Years ago, the origins of a company’s products used to be pretty murky. Beyond the supply chain function, nearly no one cared. Of course, that has all changed.
Consumers, governments, stakeholders and stock holders now demand details about the sources and systems that manufacture and deliver our goods. They worry about quality, safety, ethics and environmental impact. Farsighted organizations are directly addressing new threats and opportunities presented by this simple question, “Where does this stuff come from?”
Consider the trouble an obscure supply chain can cause. Most iPhone owners probably don’t think about the provenance of their devices, but worker suicides at Foxconn, one of Apple’s major Chinese suppliers, forced the company to pull the curtain back on part of its supply chain in 2009. It had to quell claims that it relied on sweatshop labor. But in December 2013, reports still showed that the production facility exceeded the allowed working hours.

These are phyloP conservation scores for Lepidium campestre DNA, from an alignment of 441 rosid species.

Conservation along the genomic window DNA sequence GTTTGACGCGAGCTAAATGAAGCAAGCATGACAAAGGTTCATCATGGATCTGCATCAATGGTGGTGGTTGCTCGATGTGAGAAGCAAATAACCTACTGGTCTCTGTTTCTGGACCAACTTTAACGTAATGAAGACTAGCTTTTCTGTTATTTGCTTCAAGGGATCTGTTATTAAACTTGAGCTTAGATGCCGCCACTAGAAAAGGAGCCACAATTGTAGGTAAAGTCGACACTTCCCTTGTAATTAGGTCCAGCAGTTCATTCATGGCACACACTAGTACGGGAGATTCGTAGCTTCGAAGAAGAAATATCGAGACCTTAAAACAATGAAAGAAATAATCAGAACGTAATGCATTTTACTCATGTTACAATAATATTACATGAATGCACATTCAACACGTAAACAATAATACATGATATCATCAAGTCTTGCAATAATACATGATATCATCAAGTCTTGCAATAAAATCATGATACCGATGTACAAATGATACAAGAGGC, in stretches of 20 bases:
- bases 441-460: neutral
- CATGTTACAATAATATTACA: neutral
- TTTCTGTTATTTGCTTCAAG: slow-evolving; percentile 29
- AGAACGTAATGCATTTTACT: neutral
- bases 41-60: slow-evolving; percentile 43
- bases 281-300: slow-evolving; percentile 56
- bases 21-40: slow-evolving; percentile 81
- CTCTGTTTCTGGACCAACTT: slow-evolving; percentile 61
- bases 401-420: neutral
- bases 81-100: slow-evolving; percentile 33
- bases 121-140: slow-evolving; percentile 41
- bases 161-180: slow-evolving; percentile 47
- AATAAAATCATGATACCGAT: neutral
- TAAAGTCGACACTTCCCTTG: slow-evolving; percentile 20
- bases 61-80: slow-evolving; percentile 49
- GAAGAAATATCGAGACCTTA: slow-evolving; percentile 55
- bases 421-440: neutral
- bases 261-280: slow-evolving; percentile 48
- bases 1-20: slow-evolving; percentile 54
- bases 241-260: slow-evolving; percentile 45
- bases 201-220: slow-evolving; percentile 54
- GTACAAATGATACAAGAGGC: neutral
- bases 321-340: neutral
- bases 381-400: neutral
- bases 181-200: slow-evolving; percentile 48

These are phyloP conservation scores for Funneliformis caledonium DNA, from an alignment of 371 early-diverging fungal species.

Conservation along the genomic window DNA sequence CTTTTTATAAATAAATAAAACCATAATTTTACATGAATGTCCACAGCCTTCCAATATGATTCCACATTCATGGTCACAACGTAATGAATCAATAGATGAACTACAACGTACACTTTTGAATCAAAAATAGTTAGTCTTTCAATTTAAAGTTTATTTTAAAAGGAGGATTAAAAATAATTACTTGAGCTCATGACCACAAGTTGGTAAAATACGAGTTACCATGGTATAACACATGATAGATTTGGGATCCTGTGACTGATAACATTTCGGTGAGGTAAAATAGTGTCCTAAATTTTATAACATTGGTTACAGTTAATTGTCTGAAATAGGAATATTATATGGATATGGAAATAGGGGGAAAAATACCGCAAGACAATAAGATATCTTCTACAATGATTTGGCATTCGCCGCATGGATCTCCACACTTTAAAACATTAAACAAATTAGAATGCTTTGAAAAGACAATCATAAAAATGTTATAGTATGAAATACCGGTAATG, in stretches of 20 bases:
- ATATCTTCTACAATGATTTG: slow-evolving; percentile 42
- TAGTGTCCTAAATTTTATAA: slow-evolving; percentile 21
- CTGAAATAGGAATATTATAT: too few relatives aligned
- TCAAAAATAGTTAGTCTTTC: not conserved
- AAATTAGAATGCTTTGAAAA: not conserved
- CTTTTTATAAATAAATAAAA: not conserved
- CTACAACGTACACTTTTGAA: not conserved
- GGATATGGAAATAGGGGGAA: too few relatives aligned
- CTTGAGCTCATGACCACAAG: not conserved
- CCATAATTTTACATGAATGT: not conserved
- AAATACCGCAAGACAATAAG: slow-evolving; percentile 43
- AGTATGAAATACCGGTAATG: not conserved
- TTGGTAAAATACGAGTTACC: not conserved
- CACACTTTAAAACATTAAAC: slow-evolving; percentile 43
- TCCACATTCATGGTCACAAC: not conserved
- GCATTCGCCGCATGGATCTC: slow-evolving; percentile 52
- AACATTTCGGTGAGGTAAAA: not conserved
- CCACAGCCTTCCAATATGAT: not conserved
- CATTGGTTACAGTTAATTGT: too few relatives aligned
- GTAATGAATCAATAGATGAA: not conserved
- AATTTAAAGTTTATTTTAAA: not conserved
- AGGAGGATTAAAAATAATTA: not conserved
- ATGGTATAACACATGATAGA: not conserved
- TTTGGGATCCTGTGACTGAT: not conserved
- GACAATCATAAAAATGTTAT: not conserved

Another high-profile case, the “toxic drywall scandal,” led to class-action lawsuits. The offending product was imported into the United States bearing no readily available information about its source other than a “Made in China” stamp. A few years earlier, toy giant Mattel faced a tornado of publicity about lead in toys, which raised questions about how much control it had over its supply chain. This has even become an icon of sorts — as an internal “code name” for the product testing solution project that is being implemented by one of the largest apparel brand manufacturers in the world.
Only in the last six years or so, has environmental, ethical and product safety been a major sore spot for sourcing teams. But brands and retailers have made tremendous strides to provide traceability and transparency.